Process of change at work within a river. The material of the river-bed is being continually worn away, and transported and deposited elsewhere; how much and how far depends on the river's speed and turbulence. The movement of eroded material is indicated by arrows. (1) Straight river with symmetrical bed; the eroded material is deposited on the banks when the water level is high. (2) Winding river with an asymmetrical bed; material is worn off the concave bank, usually the outer side of a curve, and deposited on the convex.
Young rivers (A) close to their source tend to be fast-flowing, high-energy environments with rapid downward and headward erosion, despite the hardness of the rock over which they may flow. Steep-sided "V-shaped' valleys, waterfalls, and rapids are characteristic features. Mature rivers (B) are lower-energy systems. Erosion takes place on the outside of bends, creating looping meanders (1) in the soft alluvium of the river plain. Deposition occurs on the inside of bends and on the river bed. At a river's mouth (C), sediment is deposited as the velocity of the river slows. As the river becomes shallower more deposition occurs, forming islands and braiding the main channel into multiple, narrower channels. As the sediment is laid down (2), the actual mouth of the river moves away from the source into the sea or lake, forming a delta.
A river is a body of inland water that flows downhill under gravity in a natural channel into the sea, a lake, or, as a tributary, into another river. The main sources of rivers are springs, lakes, and glaciers. Near the source a river flows swiftly, the rocks and other abrasive particles eroding a steep-sided V-shaped valley (see erosion). Variations in the hardness of the rocks over which it runs may result in waterfalls. In the middle part of its course the gradients become less steep, and lateral (sideways) erosion becomes more important than downcutting. The valley is broader, the flow less swift, and meandering more common. Toward the river mouth, the flow becomes more sluggish and meandering prominent: the river may form oxbow lakes. Sediment may be deposited to form a delta.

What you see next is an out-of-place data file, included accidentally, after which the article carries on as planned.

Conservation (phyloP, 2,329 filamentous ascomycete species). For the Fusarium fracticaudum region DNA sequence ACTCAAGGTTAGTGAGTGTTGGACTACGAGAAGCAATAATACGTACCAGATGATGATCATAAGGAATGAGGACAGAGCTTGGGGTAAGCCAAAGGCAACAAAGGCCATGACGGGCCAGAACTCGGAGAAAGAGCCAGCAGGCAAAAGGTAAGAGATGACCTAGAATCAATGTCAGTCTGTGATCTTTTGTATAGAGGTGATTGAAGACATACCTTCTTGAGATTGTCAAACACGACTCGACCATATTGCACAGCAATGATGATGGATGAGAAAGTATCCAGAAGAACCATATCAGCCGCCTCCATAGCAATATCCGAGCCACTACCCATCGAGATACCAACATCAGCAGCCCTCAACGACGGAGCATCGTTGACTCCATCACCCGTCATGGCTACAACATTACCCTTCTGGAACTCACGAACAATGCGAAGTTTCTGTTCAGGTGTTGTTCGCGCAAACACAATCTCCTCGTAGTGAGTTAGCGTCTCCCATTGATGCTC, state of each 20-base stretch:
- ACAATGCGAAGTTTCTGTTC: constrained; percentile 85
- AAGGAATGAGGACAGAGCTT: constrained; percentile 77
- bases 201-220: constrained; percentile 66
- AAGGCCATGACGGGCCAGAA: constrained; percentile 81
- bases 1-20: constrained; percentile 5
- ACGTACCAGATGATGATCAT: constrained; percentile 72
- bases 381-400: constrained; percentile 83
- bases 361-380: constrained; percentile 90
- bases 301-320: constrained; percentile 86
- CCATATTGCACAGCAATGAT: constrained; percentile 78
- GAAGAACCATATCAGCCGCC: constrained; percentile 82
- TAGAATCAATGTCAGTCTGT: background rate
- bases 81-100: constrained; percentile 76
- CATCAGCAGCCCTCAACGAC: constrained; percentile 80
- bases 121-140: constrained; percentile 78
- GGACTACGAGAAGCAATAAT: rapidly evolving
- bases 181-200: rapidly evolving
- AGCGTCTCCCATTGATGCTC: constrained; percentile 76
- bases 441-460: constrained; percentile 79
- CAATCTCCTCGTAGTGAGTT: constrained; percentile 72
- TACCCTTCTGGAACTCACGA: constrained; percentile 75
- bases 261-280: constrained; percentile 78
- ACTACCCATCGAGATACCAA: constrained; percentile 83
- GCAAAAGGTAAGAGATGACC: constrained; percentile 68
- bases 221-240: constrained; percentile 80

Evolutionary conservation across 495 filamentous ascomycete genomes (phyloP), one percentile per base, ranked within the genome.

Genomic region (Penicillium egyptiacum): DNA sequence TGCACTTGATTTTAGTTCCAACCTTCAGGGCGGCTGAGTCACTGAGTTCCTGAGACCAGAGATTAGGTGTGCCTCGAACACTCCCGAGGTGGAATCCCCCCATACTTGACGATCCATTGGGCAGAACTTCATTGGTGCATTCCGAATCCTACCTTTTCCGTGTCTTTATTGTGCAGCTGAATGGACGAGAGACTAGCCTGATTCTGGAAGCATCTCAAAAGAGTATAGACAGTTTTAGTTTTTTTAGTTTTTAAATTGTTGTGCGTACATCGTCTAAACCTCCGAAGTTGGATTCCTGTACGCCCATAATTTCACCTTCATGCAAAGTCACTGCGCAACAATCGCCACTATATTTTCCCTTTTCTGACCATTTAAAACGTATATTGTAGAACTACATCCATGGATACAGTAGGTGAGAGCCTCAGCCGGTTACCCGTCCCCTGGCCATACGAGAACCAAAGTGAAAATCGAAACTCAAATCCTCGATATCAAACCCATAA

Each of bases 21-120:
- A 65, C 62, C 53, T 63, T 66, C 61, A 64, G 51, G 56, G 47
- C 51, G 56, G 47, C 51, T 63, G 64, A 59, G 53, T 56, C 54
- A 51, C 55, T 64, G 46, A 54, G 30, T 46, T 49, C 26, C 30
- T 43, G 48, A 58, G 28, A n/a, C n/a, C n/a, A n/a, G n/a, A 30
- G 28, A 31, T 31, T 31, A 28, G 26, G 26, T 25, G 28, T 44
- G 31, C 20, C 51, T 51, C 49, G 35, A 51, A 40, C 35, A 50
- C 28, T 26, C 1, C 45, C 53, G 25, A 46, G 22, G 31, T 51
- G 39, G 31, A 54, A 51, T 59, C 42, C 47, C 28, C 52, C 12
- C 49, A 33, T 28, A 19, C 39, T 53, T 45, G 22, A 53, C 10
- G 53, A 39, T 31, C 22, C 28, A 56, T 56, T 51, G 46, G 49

Discharge and speed of a river
The discharge of a river is the volume of water flowing past a point in a given time. It is usually expressed as cubic meters per second (cumecs), and is calculated by mu tip lying the cross-sectional area of the river by the speed of the water. The speed of a river is controlled by the slope of the river, the depth of the river and the roughness of the river bed.
Rivers transport sediment as they flow, by the process of traction (rolling), saltation (jumping), suspension (carrying). and solution. A greater discharge increases the amount of sediment that can be transported during flood conditions, but as a river returns to normal flow it deposits sediment. A river adjusts its channel shape to be able to transport sediment most efficiently. This can result in the erosion of a river channel or the building up of floodplains, and sand and gravel banks.
Rivers flood when their channels cannot contain the discharge. Flood risk can be reduced by straightening the channel, dredging sediment or making the channel deeper by raising the banks.
Water gaps and wind gaps
A water gap is a short, narrow gorge cut through a ridge or region of high ground by a stream or river. If the river no longer passes through it, the gorge is termed a wind gap.